Of course, what one means when they say "simple skills" varies from person to person - for one it would be sheer number of skills, for another it would be the complexity of the skills themselves, for another it would be the complexity of the interrelations of skills amongst classes, for still others it would be a number of choices of skills, so it's wise to clarify what you're talking about when complaining that skills are too "simple."


I realize I'm late to the party.

But some tidbits I know (don't ask -- a little birdy told me):
-- SWG was down to around 100k subs from what I've heard. I've hard indications that they didn't think they could last a a year. (It would be very interesting to know what subs were at before the "CU" almost a year ago).
-- This change had been in development for over a year and a half.
-- It went in suddenly because it took that long for LA to finally greenlight it. It was released to test literally within weeks of said "greenlight".
-- In the meanwhile, not knowing if LA would even "ok" the changes, they continued to maintain the prior game.
-- A lot of this was based on "focus groups". They implemented a very early version of this, threw it at a focus group for laughs, and found that they got into it much more readily.

Some commentary:
I think they finally realized how much their combat game sucked. It really, really did. Unfortunately they didn't realize that their economy worked pretty well (despite having major imbalances of its own) or they just didn't care. Either way, they chose not to maintain it.

I think they read too much into their focus groups. Their focus groups told them that the existing combat game sucked. Their numbers told them that they needed more subs. But I think they latched onto the first change that got even mildly enthusiastic reactions and knee-jerked. Their biggest problem, and the primary reason that WoW hit a million subs and not them, is presenting a polished, complete product that does what it is supposed to do. And this new release of the game does nothing to help this. If anything it hurts their image greatly. And past performance of their development team indicates to me that polish is years off or just plain impossible -- years they apparently don't have. They haven't succeeded, not just because they didn't have fun combat, but because they never fully implemented any of their features, never dealt with core bugs, and never really succeeded at any specific thing.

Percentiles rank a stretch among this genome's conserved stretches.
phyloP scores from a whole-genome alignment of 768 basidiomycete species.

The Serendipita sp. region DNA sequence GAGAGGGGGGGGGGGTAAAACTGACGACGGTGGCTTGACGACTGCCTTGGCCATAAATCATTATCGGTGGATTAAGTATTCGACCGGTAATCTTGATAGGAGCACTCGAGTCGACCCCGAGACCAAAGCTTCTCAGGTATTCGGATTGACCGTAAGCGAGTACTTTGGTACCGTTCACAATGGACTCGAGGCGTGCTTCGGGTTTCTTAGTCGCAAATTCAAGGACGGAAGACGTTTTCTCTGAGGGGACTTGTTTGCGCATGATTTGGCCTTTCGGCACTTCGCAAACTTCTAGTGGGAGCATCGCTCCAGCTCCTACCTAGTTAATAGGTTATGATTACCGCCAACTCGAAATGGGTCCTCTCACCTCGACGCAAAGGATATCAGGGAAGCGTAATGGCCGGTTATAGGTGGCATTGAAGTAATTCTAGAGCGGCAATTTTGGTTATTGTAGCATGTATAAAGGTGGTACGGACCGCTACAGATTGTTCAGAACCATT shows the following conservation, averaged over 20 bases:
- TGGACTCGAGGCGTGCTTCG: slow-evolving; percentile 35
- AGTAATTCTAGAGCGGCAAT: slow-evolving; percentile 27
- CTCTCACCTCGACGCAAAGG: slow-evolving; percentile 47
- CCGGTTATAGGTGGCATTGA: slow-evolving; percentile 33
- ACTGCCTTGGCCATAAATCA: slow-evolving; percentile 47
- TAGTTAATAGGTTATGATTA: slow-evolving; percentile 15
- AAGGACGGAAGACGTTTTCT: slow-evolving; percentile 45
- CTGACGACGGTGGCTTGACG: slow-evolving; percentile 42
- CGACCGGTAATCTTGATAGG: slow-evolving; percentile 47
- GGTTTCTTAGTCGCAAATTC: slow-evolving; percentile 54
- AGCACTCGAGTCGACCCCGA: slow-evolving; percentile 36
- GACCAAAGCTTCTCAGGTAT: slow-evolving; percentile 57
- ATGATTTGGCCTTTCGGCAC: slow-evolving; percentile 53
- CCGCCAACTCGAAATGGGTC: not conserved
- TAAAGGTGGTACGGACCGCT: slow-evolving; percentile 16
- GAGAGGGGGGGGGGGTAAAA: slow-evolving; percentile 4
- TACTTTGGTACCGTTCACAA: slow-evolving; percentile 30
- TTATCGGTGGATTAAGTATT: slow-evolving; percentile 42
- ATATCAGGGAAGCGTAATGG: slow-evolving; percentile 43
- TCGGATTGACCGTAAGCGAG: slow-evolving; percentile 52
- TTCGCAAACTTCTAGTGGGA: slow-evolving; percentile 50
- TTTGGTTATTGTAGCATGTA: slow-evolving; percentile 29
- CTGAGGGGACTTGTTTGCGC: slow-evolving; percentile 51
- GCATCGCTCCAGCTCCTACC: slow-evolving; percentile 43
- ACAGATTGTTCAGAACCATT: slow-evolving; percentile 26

I also know that the SWG dev team has gone through several incarnations and I can extrapolate that they have frequently had their hand forced to implement changes before they were ready or to prioritize expansions and other new content over polish.

In short: I lay the blaim at management for misunderstanding their product and its failures. If they had focused their goals a bit more and tried to create a polished product before release (sacrificing whatever was needed to do so) I think they might have made the bucks they were after. I would also argue that design folk like Raph just worked too hard to try and hammer a square SWG peg into a round VW hole. I just don't think that the Star Wars galaxy fits well in a VW context. It is far better suited to the action of Battlefront. I actually agree (from an objective stance, not as a player -- I prefer VW'y games) with the direction of the NGE. I just think they needed to have gone in that direction pre-release and with a better core vision. If they had reskinned Planetscape to be a Star Wars game I think they could have had a hit.